Rising popularity could be undone by accident

21 July 2022, Bavaria, Essenbach: Water vapor rises behind the sunflowers from the cooling system of the Isar 2 nuclear power plant (NPP).

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Nuclear power is at a turning point. The initial exuberance about its potential was undermined by a series of devastating and dangerous accidents: Three Mile Island in Pennsylvania in 1979; Chernobyl in the Ukraine in 1986; and Fukushima Daiichi in Japan in 2011.

But now, thanks to new technology and the increasingly urgent need to combat climate change, nuclear power has a second chance to become an important part of the global energy grid. This is because nuclear power generation does not create any of the dangerous greenhouse gas emissions that cause climate change.

In a panel discussion at the United Nations on Tuesday, a collection of nuclear power leaders from around the world came together to discuss the extent of that renaissance and why it’s so critical that the industry work together to ensure that nuclear power is adopted. Standard security measures everywhere.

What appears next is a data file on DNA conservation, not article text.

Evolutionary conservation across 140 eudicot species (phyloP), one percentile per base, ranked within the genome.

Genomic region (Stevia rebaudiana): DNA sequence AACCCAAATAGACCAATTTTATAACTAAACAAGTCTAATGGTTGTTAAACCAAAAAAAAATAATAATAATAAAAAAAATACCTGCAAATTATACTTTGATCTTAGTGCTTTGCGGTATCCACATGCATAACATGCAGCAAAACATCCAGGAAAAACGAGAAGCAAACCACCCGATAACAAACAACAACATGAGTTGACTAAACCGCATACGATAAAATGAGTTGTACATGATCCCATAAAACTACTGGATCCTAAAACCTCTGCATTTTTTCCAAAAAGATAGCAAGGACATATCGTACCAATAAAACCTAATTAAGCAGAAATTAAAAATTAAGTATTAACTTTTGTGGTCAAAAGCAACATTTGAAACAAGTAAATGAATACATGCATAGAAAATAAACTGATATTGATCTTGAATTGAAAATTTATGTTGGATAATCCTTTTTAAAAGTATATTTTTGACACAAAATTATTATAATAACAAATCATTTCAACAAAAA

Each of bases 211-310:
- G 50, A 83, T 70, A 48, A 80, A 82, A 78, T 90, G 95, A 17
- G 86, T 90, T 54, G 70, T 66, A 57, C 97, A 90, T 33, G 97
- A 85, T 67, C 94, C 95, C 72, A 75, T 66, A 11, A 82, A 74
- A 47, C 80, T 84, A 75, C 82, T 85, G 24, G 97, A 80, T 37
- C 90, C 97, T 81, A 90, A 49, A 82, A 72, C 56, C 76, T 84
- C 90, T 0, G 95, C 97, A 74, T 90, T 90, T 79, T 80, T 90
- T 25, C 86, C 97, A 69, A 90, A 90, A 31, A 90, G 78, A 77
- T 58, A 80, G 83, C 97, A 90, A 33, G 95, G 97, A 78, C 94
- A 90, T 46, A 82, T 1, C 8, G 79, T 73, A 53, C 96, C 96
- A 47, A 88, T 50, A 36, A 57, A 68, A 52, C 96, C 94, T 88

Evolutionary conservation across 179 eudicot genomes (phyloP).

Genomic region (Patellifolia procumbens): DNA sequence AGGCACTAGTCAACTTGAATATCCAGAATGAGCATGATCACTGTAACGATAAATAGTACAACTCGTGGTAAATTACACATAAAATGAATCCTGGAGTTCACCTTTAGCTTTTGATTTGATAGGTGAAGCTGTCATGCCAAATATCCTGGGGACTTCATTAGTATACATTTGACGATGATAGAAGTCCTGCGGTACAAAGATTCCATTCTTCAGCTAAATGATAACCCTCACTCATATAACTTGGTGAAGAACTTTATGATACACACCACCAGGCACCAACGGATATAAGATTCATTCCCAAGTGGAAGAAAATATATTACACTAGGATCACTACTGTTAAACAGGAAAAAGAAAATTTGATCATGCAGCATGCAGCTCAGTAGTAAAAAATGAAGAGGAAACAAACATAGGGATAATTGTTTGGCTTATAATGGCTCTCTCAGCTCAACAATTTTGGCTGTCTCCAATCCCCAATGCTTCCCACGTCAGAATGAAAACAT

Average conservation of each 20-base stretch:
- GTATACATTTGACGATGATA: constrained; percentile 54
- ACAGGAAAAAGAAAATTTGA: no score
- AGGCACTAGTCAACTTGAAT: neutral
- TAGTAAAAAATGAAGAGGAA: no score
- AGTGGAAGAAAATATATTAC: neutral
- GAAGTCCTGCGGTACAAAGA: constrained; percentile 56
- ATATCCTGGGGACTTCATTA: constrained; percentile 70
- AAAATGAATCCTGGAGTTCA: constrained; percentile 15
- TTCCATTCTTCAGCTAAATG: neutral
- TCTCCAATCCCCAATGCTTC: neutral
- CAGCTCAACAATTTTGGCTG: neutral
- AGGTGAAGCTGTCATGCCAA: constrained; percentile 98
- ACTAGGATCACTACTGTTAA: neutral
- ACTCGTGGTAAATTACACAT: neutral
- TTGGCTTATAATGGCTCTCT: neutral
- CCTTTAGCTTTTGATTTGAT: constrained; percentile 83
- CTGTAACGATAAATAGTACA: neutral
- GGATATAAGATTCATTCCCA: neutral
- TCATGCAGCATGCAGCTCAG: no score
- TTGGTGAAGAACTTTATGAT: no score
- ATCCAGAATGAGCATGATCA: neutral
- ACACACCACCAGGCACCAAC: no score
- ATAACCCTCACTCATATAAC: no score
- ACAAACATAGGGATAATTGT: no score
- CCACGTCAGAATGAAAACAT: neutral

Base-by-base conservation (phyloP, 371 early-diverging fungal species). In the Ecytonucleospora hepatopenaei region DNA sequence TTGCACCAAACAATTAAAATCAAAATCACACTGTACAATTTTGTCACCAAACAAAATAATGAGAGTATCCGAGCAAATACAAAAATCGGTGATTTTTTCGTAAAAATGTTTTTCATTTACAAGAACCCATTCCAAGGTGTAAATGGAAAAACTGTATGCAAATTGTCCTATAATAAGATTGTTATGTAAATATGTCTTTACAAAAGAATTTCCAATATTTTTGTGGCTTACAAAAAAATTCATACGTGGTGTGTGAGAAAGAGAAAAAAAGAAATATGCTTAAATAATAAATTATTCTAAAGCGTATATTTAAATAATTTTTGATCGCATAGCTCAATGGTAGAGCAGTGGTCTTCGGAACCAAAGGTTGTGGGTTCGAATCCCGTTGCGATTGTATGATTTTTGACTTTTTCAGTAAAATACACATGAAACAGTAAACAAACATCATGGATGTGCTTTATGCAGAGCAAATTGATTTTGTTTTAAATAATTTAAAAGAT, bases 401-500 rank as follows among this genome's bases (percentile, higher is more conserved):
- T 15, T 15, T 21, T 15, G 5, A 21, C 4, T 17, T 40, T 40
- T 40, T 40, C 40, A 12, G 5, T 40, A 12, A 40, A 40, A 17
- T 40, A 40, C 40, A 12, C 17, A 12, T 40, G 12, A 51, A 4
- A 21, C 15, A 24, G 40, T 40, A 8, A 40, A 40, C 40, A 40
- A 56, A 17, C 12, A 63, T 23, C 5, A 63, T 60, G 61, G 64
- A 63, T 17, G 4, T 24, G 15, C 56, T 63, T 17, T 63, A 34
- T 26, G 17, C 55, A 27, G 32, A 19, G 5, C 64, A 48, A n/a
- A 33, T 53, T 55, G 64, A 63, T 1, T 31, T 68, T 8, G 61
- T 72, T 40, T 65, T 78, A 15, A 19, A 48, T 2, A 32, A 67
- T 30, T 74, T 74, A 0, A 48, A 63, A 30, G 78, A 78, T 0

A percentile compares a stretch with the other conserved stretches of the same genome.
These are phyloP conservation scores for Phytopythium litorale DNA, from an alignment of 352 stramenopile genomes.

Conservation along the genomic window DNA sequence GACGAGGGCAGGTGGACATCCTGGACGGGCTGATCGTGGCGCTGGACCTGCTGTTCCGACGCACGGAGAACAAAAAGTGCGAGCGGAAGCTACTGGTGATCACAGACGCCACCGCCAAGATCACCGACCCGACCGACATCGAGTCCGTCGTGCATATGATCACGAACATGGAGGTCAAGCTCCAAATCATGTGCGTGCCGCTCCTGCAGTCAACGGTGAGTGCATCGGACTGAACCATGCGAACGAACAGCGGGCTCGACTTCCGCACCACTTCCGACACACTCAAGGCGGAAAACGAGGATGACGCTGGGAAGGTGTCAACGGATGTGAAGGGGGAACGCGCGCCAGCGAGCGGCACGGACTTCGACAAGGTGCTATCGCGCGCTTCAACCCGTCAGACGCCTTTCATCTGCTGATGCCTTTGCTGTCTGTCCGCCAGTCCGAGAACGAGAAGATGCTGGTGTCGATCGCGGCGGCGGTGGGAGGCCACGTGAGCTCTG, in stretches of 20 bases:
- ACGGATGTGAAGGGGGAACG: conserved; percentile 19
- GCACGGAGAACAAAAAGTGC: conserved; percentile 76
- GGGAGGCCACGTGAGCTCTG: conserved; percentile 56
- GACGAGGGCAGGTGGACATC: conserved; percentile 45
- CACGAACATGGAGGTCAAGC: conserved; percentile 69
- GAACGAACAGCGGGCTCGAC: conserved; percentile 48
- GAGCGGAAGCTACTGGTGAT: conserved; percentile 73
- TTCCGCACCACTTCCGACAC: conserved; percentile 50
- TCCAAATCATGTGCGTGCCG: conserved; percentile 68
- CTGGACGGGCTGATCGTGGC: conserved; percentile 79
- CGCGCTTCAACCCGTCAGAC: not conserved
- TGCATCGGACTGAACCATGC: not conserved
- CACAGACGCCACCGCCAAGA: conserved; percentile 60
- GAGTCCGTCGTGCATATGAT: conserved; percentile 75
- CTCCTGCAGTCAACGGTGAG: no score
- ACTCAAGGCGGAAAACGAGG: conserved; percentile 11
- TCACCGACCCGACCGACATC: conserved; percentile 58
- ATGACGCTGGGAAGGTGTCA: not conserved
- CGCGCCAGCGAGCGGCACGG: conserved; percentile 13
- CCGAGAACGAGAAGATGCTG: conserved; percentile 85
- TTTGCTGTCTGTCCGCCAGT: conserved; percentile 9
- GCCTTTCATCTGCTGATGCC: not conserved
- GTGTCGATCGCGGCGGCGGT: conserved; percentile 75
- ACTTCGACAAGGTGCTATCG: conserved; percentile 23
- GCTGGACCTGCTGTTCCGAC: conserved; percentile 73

A nuclear accident anywhere has the potential to disrupt the most important momentum the nuclear industry has had in decades.

$1 trillion in global demand expected

US Secretary of Energy Jennifer M. Granholm said nuclear power accounts for 20% of US baseload power and 50% of its zero-carbon power. “And that’s just from the fleet that we have today without the other additions that we hope to see.”

Nuclear plants and reactors of the future will almost certainly use different technology than today’s standard, as US labs and private companies alike are funding research into more efficient reactors that are cheaper to build and generate less waste. . Granholm mentioned, as an example, the advanced nuclear reactor that TerraPower, Bill Gates’ nuclear innovation company, is installing in an old coal town in Wyoming.

Demand for advanced nuclear reactors will be worth around $1 trillion globally, Granholm said, according to an estimate from the Department of Energy. That includes the jobs to build those reactors and all the associated supply chains that will need to ramp up to support the industry, Granholm said.